Silas Stafford (Gonville & Caius 2008)
Update: after disappointment regarding the US Men's Eight selections, Silas and his partner in the US
Men's pair, Tom Peszek, came second in the B final, resulting in a rank of 8th overall.
Silas has been selected to row in the Men's Pair for the USA. You can find his official profile
on the US Rowing website.
Hoping to qualify for:
Winnng feels like: “It’s an amazing feeling –you immediately forget all the pain and suffering you’ve experienced in the training and the race."
“I started rowing in my freshman year at UCLA. I took to it immediately, though I certainly wasn’t a superstar and winning races right away. The standard there was akin to collegiate rowing at Cambridge. I transferred to Stanford, where they have what’s called a varsity programme for rowing. There was more infrastructure and funding, and it was at a far higher level.
At that time, I didn’t really think I had a talent, though of course I wanted to see how far I could go. In the US, most rowers quit after they leave university, and the idea of going on to compete at the Olympics would have seemed preposterous. It was only at Cambridge, where the standard is so much higher, that I realised this was something I really enjoyed and wanted to keep doing.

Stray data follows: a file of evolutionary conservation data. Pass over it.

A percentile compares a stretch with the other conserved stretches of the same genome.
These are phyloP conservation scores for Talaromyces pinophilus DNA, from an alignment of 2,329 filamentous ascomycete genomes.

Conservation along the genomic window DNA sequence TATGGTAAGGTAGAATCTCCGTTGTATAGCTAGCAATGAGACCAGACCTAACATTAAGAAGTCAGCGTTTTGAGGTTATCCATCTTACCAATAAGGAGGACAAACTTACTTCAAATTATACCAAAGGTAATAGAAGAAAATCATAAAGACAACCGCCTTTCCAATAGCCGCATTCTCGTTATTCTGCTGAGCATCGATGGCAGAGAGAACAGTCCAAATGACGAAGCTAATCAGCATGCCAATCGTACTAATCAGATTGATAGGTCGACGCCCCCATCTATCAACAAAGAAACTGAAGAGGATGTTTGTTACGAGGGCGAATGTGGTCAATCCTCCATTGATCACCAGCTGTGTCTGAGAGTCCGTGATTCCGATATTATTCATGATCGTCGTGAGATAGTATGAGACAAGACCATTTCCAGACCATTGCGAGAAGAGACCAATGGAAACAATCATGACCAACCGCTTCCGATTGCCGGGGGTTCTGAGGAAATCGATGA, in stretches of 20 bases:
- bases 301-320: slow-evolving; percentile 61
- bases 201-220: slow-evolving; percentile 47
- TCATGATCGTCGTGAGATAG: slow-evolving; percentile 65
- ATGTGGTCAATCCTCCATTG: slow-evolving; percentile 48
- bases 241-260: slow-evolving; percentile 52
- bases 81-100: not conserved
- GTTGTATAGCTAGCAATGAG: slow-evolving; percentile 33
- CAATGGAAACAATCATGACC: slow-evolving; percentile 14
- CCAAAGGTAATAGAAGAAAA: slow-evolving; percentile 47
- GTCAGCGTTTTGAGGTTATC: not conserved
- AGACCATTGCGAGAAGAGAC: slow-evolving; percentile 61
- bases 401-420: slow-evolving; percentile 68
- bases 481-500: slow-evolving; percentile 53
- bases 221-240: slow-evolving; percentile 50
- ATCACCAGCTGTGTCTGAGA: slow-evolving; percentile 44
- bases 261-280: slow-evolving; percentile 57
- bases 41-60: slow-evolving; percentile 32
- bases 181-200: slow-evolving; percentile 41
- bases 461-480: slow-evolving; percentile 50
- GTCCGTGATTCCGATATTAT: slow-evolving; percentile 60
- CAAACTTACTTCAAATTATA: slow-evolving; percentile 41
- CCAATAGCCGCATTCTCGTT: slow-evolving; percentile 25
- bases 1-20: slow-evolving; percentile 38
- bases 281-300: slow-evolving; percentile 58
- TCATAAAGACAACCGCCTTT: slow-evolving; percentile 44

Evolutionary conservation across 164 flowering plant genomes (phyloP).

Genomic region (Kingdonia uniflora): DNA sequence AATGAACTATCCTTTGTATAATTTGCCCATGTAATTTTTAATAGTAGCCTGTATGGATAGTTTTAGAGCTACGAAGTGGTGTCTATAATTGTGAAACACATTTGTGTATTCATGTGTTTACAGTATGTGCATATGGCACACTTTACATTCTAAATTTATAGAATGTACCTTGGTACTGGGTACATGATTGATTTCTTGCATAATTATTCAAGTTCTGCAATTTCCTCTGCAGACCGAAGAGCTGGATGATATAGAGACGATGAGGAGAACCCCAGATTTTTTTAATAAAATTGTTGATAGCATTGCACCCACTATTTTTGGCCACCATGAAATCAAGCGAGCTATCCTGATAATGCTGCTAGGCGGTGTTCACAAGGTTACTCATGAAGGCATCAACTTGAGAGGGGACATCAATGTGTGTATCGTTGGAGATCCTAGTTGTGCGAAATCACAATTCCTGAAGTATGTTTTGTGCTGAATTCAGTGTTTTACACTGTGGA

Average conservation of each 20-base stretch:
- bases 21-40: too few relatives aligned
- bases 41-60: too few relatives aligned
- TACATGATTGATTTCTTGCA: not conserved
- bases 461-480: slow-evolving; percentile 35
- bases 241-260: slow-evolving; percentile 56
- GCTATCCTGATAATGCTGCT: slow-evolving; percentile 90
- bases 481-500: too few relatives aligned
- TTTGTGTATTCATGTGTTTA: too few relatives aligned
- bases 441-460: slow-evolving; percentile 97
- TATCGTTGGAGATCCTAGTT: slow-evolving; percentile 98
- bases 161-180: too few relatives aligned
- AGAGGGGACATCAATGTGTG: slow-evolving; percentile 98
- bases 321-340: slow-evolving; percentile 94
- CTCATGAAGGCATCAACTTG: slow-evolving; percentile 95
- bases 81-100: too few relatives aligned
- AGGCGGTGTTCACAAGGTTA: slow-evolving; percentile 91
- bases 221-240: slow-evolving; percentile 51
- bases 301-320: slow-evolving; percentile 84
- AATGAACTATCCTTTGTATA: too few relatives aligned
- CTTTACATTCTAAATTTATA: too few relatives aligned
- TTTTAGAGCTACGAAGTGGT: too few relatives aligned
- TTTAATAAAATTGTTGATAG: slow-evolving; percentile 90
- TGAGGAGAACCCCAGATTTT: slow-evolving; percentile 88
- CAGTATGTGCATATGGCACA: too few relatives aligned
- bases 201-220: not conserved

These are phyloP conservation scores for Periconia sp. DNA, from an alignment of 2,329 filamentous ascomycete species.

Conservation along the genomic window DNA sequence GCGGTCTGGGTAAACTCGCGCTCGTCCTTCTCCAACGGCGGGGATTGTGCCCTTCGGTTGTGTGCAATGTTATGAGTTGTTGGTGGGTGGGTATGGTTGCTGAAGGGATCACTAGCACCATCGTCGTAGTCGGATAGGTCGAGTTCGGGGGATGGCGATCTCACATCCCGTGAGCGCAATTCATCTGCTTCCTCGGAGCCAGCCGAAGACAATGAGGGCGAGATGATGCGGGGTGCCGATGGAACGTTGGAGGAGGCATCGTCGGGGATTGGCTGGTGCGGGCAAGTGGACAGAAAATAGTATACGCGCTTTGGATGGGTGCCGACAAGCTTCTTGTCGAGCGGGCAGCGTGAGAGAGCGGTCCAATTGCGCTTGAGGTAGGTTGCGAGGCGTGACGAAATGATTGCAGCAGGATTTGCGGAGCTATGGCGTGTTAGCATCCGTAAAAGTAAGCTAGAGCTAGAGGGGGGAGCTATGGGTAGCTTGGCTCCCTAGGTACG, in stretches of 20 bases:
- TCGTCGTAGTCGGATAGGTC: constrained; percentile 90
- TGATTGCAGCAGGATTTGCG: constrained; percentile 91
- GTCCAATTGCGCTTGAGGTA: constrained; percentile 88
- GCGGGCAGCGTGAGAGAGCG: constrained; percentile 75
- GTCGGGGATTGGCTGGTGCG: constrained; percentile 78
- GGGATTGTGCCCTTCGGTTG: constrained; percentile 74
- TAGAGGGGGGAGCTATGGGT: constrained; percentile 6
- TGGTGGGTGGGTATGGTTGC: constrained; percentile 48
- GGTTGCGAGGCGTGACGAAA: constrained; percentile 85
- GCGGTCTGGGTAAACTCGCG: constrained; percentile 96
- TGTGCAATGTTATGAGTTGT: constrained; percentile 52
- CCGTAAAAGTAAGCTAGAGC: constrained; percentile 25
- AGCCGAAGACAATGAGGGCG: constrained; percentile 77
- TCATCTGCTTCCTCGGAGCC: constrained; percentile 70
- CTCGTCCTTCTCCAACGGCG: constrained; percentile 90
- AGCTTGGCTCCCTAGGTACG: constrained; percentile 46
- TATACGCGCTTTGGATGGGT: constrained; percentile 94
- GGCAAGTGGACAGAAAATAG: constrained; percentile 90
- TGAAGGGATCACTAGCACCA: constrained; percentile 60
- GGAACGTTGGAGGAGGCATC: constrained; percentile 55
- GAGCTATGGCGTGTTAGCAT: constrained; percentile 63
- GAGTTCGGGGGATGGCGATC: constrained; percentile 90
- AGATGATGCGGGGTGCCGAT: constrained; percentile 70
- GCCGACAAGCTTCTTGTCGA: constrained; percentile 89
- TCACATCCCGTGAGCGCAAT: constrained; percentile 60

I was only at Cambridge for one Boat Race, and made it to the Blue Boat. I didn’t find the experience intimidating, but it was certainly impressive. Rowing is a minority sport in the US and isn’t much followed. A great part of the attraction of the Boat Race was that it enjoys such recognition. But preparing for the Boat Race and trying to be a full-time student at the same time is almost impossible. Everyone who has trained with CUBC has had to make sacrifices – in their studies, or as it was for most of us, in social life. You miss out on a lot of things.
One thing I’ll always remember from my training in Cambridge was when it snowed. I’m from California, and snow is something you only see in the mountains and when you’re skiing. So there I was, with another Australian from Brisbane, and we were stunned by these conditions, making snowballs and sliding around. The English and Canadians thought we were crazy, and just got on with it!
Every sports career has its ups and downs. I’ve been fortunate in that I’ve continued to improve over my whole career, possibly because I started rowing so late. I haven’t really had any plateaus in terms of my physiological ability, though I’ve had them in terms of success – in winning races.
We took a few days off for Christmas and New Year, but now everyone in the US is focused on making the team for the Olympics. Once the team is named, the goals are obvious. Winning a medal will mean we’ve been reasonably successful, and winning a gold would be very successful. But if you get a fourth place, you may as well be tenth.”